Fading ties with my Smith experience
Rosalie Toupin ’20 | Contributing Writer
I have been away from Smith for nine months now. At first, it was hard to watch everything go on without me. I constantly checked my house’s Facebook group, watched my friends’ Instagram stories and tried to keep up with all the little things going on around campus. Of course, that kind of obsessive behavior isn’t sustainable, so slowly but surely, I let my Smith life fade and adapted to my new surroundings. Now, I’m starting a semester at a completely different university halfway across the world, and I’m scared by how diminished my connection with Smith has become.
While I was on campus, I was heavily involved in the Smith community: SGA Secretary, varsity athlete, member of the Smiffenpoofs, Wurtele Fellow — you name it and odds are, I tried it or at least knew about it. I cared about the smallest things, like the driving paths on campus and the nearly undrinkable dining hall coffee (a fight I plan to continue senior year). But now, I don’t even remember Rally Day! I’m not well versed in major campus issues anymore. The problems that seemed so big while I was on campus now barely cross my mind.
I know the passage of time plays a role in most aspects of life, but for some reason, it feels more significant with Smith. I don’t want my new experiences and perspectives to push my passion for Smith and its community to the sidelines. It helps that I’ll be back in just a few months, and knowing myself, I’ll probably dive right back into the Smith bubble. But until then, I feel like my ties to the community are loosening more and more each day.
I guess this is what post-grad must feel like — your connection to college slowly shrinking until all that’s left fits into succinct, little memories. The one good thing about my dimming memories is that all of the little, petty moments have faded away, leaving behind only the significant and meaningful experiences, like bonding with my acapella group during Winter Weekend or breaking down under the pressure of my first year in an empty Seelye Hall. It’s unsettling to feel such a big part of your life fade into the past, but at the same time, it’s comforting to have these important experiences solidified in your memory.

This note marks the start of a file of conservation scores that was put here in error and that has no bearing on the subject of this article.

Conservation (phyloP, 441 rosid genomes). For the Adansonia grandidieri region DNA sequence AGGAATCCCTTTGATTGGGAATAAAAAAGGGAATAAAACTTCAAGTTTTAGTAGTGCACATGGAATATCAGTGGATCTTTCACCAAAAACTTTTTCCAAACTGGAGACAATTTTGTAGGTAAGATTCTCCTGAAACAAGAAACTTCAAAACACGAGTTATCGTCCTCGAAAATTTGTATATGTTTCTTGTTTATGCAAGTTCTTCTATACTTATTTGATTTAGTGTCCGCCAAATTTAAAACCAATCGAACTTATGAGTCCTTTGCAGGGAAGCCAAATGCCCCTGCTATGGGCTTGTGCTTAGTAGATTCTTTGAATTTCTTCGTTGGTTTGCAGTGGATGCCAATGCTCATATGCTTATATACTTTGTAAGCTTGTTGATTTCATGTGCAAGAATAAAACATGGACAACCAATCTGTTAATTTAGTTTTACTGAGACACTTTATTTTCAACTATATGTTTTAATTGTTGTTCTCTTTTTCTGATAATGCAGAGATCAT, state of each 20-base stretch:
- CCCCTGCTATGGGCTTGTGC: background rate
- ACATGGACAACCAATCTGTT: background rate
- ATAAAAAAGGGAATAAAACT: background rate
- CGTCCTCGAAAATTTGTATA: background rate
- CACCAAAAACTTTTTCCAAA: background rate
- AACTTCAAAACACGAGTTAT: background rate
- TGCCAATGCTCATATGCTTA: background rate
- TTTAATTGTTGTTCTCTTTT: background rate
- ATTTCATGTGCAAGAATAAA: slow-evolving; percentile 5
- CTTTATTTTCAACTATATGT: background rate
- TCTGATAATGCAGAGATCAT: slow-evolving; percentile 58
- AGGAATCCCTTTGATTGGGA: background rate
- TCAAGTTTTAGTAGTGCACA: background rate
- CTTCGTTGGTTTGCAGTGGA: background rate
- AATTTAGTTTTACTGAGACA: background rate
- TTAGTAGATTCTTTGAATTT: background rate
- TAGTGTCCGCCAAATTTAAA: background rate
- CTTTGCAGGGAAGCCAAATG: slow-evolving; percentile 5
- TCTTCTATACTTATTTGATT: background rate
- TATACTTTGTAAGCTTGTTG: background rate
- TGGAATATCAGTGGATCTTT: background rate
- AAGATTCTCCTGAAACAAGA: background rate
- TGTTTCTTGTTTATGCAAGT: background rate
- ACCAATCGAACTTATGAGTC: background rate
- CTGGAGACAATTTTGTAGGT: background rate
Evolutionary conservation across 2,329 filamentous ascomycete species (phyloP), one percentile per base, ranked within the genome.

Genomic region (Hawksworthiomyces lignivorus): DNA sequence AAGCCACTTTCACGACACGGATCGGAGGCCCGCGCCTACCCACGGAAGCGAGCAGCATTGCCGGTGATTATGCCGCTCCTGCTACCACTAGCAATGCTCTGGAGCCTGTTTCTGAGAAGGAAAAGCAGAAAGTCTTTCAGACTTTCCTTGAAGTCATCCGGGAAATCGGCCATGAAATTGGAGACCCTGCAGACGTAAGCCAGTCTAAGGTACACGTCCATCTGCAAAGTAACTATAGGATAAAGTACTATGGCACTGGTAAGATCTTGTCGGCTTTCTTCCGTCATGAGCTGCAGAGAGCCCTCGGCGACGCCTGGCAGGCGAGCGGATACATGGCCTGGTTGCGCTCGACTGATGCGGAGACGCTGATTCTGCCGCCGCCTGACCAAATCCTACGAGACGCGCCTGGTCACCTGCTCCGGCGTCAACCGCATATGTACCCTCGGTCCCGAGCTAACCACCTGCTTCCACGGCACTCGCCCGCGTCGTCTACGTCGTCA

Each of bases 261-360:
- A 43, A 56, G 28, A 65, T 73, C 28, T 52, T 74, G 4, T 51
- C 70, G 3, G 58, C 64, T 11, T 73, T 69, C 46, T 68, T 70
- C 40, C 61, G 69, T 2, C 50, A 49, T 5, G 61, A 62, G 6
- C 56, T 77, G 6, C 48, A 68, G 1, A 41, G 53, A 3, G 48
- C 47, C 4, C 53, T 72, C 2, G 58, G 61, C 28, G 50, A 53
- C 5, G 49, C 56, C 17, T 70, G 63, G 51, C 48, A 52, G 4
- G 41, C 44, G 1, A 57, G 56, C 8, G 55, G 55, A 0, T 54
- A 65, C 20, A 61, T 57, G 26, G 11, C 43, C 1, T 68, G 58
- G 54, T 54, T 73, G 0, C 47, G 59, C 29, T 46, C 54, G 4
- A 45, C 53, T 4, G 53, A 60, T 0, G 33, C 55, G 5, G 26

I know I’ll never lose Smith and that the education, friendships and memories I make will last, but it’s tough getting this sneak peek into what life after Smith will look like. I miss being engrossed in my college community and feeling like everything I needed was within a two-mile radius. Hopefully, when I return to campus this coming fall, I’ll be better at distinguishing the important moments that will stay with me beyond Smith from those that really aren’t worth the stress. Not often do you get to step away to see the big picture and then return to the smaller present. I have a feeling that once I’m back in the thick of it, I’ll lose most of this larger perspective. But maybe, just maybe, I’ll retain enough to remind myself in those stressful, busy college days that come May 2020 and beyond, I’m going to wish that I’m right back on Chapin Lawn, laughing with my friends as we live out our limited days in the strange yet wonderful haven of Smith College.